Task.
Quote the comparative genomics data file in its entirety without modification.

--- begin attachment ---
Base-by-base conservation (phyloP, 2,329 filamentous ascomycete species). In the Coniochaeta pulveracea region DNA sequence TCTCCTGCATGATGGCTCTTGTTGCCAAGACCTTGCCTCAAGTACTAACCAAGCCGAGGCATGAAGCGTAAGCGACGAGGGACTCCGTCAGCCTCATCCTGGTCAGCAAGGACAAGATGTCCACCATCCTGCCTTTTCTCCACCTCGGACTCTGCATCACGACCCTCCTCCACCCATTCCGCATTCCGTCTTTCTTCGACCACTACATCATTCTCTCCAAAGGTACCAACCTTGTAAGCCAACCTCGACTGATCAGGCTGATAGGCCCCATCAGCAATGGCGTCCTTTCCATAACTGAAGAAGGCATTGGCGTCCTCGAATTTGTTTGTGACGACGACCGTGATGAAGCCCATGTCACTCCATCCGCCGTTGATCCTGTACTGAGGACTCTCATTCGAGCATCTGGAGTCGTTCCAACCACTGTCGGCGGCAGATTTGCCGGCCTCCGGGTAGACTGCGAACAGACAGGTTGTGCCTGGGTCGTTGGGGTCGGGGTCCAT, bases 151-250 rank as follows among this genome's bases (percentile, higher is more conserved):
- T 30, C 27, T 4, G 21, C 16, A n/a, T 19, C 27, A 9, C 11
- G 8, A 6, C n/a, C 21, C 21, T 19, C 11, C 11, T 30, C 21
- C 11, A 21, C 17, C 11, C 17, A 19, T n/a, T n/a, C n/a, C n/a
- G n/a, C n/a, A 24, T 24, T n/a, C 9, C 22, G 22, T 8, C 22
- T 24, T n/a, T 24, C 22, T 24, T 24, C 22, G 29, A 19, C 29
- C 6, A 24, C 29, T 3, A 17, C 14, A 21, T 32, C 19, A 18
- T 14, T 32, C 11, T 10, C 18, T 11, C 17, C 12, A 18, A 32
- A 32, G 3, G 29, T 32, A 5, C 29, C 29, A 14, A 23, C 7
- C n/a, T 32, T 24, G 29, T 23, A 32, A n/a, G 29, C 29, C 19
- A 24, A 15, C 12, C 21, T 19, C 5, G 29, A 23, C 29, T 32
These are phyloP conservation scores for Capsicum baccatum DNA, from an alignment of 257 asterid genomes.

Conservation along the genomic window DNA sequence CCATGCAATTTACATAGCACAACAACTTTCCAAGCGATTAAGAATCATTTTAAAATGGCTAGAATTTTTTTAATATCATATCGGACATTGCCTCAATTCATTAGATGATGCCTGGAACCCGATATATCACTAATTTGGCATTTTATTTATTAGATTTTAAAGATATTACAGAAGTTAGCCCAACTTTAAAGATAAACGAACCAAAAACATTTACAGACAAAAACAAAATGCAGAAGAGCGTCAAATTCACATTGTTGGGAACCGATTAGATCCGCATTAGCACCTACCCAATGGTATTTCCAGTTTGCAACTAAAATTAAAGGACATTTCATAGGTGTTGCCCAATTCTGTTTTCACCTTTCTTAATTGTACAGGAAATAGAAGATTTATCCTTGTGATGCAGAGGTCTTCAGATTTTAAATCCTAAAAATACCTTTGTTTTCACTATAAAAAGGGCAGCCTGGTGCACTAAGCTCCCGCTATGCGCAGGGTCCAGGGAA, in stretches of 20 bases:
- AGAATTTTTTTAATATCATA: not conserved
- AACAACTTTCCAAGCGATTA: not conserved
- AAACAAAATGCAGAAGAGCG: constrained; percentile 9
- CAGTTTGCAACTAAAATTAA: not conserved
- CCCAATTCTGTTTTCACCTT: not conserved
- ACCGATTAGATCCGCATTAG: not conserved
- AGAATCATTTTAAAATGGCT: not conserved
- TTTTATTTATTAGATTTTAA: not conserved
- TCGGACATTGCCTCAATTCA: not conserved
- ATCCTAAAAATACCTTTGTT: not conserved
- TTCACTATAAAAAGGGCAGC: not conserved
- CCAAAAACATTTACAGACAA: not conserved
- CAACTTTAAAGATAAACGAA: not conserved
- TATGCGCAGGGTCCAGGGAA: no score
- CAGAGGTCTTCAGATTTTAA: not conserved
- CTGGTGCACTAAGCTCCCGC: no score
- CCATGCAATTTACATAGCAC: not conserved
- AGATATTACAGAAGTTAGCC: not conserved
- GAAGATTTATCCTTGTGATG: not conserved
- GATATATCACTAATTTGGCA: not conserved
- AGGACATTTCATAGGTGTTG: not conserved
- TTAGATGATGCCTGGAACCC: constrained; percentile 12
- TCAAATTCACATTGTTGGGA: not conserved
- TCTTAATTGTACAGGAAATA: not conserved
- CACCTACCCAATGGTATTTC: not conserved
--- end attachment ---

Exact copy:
Base-by-base conservation (phyloP, 2,329 filamentous ascomycete species). In the Coniochaeta pulveracea region DNA sequence TCTCCTGCATGATGGCTCTTGTTGCCAAGACCTTGCCTCAAGTACTAACCAAGCCGAGGCATGAAGCGTAAGCGACGAGGGACTCCGTCAGCCTCATCCTGGTCAGCAAGGACAAGATGTCCACCATCCTGCCTTTTCTCCACCTCGGACTCTGCATCACGACCCTCCTCCACCCATTCCGCATTCCGTCTTTCTTCGACCACTACATCATTCTCTCCAAAGGTACCAACCTTGTAAGCCAACCTCGACTGATCAGGCTGATAGGCCCCATCAGCAATGGCGTCCTTTCCATAACTGAAGAAGGCATTGGCGTCCTCGAATTTGTTTGTGACGACGACCGTGATGAAGCCCATGTCACTCCATCCGCCGTTGATCCTGTACTGAGGACTCTCATTCGAGCATCTGGAGTCGTTCCAACCACTGTCGGCGGCAGATTTGCCGGCCTCCGGGTAGACTGCGAACAGACAGGTTGTGCCTGGGTCGTTGGGGTCGGGGTCCAT, bases 151-250 rank as follows among this genome's bases (percentile, higher is more conserved):
- T 30, C 27, T 4, G 21, C 16, A n/a, T 19, C 27, A 9, C 11
- G 8, A 6, C n/a, C 21, C 21, T 19, C 11, C 11, T 30, C 21
- C 11, A 21, C 17, C 11, C 17, A 19, T n/a, T n/a, C n/a, C n/a
- G n/a, C n/a, A 24, T 24, T n/a, C 9, C 22, G 22, T 8, C 22
- T 24, T n/a, T 24, C 22, T 24, T 24, C 22, G 29, A 19, C 29
- C 6, A 24, C 29, T 3, A 17, C 14, A 21, T 32, C 19, A 18
- T 14, T 32, C 11, T 10, C 18, T 11, C 17, C 12, A 18, A 32
- A 32, G 3, G 29, T 32, A 5, C 29, C 29, A 14, A 23, C 7
- C n/a, T 32, T 24, G 29, T 23, A 32, A n/a, G 29, C 29, C 19
- A 24, A 15, C 12, C 21, T 19, C 5, G 29, A 23, C 29, T 32
These are phyloP conservation scores for Capsicum baccatum DNA, from an alignment of 257 asterid genomes.

Conservation along the genomic window DNA sequence CCATGCAATTTACATAGCACAACAACTTTCCAAGCGATTAAGAATCATTTTAAAATGGCTAGAATTTTTTTAATATCATATCGGACATTGCCTCAATTCATTAGATGATGCCTGGAACCCGATATATCACTAATTTGGCATTTTATTTATTAGATTTTAAAGATATTACAGAAGTTAGCCCAACTTTAAAGATAAACGAACCAAAAACATTTACAGACAAAAACAAAATGCAGAAGAGCGTCAAATTCACATTGTTGGGAACCGATTAGATCCGCATTAGCACCTACCCAATGGTATTTCCAGTTTGCAACTAAAATTAAAGGACATTTCATAGGTGTTGCCCAATTCTGTTTTCACCTTTCTTAATTGTACAGGAAATAGAAGATTTATCCTTGTGATGCAGAGGTCTTCAGATTTTAAATCCTAAAAATACCTTTGTTTTCACTATAAAAAGGGCAGCCTGGTGCACTAAGCTCCCGCTATGCGCAGGGTCCAGGGAA, in stretches of 20 bases:
- AGAATTTTTTTAATATCATA: not conserved
- AACAACTTTCCAAGCGATTA: not conserved
- AAACAAAATGCAGAAGAGCG: constrained; percentile 9
- CAGTTTGCAACTAAAATTAA: not conserved
- CCCAATTCTGTTTTCACCTT: not conserved
- ACCGATTAGATCCGCATTAG: not conserved
- AGAATCATTTTAAAATGGCT: not conserved
- TTTTATTTATTAGATTTTAA: not conserved
- TCGGACATTGCCTCAATTCA: not conserved
- ATCCTAAAAATACCTTTGTT: not conserved
- TTCACTATAAAAAGGGCAGC: not conserved
- CCAAAAACATTTACAGACAA: not conserved
- CAACTTTAAAGATAAACGAA: not conserved
- TATGCGCAGGGTCCAGGGAA: no score
- CAGAGGTCTTCAGATTTTAA: not conserved
- CTGGTGCACTAAGCTCCCGC: no score
- CCATGCAATTTACATAGCAC: not conserved
- AGATATTACAGAAGTTAGCC: not conserved
- GAAGATTTATCCTTGTGATG: not conserved
- GATATATCACTAATTTGGCA: not conserved
- AGGACATTTCATAGGTGTTG: not conserved
- TTAGATGATGCCTGGAACCC: constrained; percentile 12
- TCAAATTCACATTGTTGGGA: not conserved
- TCTTAATTGTACAGGAAATA: not conserved
- CACCTACCCAATGGTATTTC: not conserved